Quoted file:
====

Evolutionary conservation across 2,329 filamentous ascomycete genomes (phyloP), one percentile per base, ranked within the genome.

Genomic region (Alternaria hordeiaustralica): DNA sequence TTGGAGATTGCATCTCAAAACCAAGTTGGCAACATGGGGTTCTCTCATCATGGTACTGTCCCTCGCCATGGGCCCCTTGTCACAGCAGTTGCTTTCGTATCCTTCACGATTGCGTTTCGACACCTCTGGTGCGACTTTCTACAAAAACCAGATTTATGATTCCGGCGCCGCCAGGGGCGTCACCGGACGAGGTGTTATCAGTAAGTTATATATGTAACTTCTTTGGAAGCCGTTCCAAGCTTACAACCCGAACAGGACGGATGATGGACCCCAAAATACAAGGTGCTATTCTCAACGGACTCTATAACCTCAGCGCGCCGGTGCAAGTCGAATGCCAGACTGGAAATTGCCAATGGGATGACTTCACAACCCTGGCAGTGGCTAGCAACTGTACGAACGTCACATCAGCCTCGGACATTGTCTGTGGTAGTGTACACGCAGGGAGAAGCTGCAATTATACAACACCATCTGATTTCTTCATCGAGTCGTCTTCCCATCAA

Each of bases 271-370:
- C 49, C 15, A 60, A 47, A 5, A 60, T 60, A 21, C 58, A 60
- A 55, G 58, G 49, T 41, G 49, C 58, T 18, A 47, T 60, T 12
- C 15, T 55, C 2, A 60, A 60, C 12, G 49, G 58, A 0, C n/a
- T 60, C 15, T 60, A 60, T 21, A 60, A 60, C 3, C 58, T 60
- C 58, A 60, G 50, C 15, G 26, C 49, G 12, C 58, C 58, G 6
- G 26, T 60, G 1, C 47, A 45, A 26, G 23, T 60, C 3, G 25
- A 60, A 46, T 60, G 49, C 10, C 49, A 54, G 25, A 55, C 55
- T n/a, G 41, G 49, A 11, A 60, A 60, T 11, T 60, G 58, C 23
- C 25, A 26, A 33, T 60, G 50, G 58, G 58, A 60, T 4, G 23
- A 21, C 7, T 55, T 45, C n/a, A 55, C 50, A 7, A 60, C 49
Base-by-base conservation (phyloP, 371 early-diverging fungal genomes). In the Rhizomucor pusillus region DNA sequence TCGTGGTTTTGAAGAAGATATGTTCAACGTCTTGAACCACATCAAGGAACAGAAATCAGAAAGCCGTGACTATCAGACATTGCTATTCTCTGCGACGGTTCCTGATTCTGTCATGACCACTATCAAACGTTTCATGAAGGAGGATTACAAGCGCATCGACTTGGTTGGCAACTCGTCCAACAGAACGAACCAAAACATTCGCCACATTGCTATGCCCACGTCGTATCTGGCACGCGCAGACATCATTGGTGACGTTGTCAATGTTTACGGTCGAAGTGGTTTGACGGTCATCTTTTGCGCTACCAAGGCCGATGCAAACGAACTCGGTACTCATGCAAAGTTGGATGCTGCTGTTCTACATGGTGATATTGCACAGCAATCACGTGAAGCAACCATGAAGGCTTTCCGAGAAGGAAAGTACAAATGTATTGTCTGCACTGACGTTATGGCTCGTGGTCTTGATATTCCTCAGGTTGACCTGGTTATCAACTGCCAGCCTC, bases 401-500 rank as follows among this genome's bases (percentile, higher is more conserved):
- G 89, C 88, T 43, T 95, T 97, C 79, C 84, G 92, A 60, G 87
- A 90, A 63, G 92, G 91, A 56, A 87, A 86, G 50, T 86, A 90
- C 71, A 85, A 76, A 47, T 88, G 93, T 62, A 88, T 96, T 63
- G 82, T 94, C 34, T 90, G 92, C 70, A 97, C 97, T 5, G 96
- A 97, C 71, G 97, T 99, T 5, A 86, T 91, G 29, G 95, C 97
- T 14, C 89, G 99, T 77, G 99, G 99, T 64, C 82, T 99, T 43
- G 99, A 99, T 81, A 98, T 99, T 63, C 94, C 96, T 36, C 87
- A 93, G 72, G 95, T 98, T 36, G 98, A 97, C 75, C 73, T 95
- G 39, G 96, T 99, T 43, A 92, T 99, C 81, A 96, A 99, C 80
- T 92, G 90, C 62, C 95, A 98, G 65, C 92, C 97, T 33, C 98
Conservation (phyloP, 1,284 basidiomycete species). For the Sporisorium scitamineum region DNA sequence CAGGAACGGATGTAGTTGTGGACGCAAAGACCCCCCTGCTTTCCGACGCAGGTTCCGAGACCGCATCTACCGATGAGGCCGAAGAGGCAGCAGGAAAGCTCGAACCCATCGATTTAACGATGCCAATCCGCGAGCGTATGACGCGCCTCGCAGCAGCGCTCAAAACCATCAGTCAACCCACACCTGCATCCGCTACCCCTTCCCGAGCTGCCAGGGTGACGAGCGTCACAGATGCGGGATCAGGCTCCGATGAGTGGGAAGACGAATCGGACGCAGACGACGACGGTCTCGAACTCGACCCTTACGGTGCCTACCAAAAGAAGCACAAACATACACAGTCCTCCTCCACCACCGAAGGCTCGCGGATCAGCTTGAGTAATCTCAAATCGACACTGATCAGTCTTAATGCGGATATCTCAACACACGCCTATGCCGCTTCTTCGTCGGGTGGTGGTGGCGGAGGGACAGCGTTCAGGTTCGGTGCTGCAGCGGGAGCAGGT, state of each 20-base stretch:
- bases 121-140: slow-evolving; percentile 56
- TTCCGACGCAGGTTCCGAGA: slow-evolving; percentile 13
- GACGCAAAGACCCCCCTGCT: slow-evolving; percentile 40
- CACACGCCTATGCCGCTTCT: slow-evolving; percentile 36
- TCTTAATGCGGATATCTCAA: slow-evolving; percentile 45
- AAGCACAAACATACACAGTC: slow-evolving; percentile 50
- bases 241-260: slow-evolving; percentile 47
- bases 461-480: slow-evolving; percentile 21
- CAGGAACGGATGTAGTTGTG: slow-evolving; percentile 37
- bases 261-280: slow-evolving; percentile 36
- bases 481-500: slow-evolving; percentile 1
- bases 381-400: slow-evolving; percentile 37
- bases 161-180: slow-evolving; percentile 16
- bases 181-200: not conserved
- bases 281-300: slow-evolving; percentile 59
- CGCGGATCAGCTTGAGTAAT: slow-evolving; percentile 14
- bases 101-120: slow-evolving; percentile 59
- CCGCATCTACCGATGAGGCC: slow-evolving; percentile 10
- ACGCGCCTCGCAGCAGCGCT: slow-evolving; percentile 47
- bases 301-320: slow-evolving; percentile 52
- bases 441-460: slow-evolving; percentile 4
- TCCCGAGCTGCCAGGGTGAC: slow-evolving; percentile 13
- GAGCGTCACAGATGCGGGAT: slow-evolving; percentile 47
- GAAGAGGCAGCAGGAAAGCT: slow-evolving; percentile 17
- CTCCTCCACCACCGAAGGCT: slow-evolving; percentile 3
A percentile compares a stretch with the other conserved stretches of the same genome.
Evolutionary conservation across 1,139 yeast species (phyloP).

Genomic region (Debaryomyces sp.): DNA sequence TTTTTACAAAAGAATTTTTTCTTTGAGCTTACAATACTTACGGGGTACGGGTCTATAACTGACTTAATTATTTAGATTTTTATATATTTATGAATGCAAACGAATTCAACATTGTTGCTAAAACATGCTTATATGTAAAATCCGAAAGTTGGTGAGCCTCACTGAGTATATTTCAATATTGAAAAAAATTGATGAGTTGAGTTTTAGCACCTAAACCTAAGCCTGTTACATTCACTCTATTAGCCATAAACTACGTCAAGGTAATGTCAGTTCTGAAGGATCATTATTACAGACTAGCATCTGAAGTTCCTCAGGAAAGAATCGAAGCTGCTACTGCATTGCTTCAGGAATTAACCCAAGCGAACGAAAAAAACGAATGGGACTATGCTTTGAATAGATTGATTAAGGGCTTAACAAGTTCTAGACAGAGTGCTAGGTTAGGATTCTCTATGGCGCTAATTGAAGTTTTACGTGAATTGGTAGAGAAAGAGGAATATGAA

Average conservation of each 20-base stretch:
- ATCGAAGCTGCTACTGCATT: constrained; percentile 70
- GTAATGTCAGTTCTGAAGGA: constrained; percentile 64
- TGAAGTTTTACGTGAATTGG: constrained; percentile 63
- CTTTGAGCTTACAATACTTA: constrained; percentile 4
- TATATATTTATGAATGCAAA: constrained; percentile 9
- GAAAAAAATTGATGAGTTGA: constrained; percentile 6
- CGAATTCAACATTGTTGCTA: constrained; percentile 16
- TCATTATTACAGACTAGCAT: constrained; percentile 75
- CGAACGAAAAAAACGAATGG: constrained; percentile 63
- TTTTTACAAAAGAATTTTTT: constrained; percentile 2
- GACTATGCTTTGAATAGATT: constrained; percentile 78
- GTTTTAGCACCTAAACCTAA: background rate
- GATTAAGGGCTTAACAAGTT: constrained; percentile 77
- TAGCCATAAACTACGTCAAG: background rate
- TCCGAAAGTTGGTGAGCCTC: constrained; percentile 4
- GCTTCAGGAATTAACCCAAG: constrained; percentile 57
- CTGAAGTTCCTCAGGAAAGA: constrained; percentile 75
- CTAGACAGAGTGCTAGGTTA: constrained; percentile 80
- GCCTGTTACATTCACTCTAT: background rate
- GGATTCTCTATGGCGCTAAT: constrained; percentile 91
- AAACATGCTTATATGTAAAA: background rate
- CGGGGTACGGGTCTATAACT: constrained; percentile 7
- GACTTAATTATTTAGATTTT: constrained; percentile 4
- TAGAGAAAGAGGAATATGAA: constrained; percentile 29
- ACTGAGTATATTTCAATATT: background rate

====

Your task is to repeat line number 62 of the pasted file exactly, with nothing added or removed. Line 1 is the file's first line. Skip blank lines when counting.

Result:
- TCATTATTACAGACTAGCAT: constrained; percentile 75